Syria: thousands of displaced in Houla need urgent help
"People left everything behind as they ran for their lives," said Marianne Gasser, the head of the ICRC delegation in Syria. "Most of the displaced are women and children."
Overnight, Burj al-Qa'i, a village with barely 1,000 residents, found itself hosting 5,000 people who had fled Taldaw in search of safety. "Many of those who took refuge in Burj al-Qa'i ended up in schools and other public buildings, others with host families," said Ms Gasser. "There was not enough food, water and medicine for everyone, which put a great deal of pressure on the small village."
Both the ICRC and the Syrian Arab Red Crescent went to the Houla region this week. They provided food, water, mattresses, baby milk, medicines and other items for the displaced in Burj al-Qa'i. They also installed and filled water tanks in places where displaced people are taking shelter.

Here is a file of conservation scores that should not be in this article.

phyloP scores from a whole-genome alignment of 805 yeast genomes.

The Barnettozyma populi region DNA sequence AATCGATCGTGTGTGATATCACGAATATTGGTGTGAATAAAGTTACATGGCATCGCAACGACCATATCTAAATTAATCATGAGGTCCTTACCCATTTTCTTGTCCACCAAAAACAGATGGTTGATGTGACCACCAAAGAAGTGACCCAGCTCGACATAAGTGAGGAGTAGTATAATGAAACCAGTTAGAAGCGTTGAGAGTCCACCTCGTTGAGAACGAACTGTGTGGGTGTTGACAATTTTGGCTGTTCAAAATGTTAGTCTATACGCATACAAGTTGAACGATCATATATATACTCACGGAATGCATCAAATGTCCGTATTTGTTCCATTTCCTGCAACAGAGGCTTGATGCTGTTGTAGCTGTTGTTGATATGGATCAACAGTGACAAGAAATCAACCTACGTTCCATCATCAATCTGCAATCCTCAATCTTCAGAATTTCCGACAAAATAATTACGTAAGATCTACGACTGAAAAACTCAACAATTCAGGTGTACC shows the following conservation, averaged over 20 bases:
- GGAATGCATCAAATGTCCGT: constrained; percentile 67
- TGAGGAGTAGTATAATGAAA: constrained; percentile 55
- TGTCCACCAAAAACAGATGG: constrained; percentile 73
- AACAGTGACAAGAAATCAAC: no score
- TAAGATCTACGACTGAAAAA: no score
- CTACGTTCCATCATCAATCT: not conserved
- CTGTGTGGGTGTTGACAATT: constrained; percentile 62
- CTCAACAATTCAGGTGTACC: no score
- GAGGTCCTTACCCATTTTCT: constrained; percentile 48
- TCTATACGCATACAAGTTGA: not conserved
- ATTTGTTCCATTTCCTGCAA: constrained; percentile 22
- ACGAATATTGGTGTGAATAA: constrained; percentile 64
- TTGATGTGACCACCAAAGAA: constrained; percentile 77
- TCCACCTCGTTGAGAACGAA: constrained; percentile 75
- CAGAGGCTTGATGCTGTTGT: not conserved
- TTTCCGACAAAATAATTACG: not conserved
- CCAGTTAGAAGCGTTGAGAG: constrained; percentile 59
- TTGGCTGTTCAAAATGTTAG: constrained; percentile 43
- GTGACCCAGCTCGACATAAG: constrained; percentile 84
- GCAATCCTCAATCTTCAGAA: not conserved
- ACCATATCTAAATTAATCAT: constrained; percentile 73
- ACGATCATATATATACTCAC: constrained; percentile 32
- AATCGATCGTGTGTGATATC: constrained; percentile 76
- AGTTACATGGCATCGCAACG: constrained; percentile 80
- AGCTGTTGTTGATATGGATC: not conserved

For those unable to flee Taldaw, a team of Syrian Arab Red Crescent volunteers and six doctors arrived immediately after the violence, treating dozens of people on the spot and transferring others to a hospital in nearby Homs city.
"What happened in Houla is tragic. The ICRC is shocked by the high number of casualties," said Ms. Gasser. "When fighting erupts, parties must distinguish at all times between civilians and those directly participating in the hostilities. Civilians must be spared as far as possible the effects of the fighting."
Over the past month, the Syrian Arab Red Crescent and ICRC have supplied food to nearly 75,000 needy people, some of whom are displaced; donated four fully equipped mobile health units for first aid, triage and minor surgery to Red Crescent branches around the country; and upgraded water storage and sanitation facilities for more than 2,000 displaced people.
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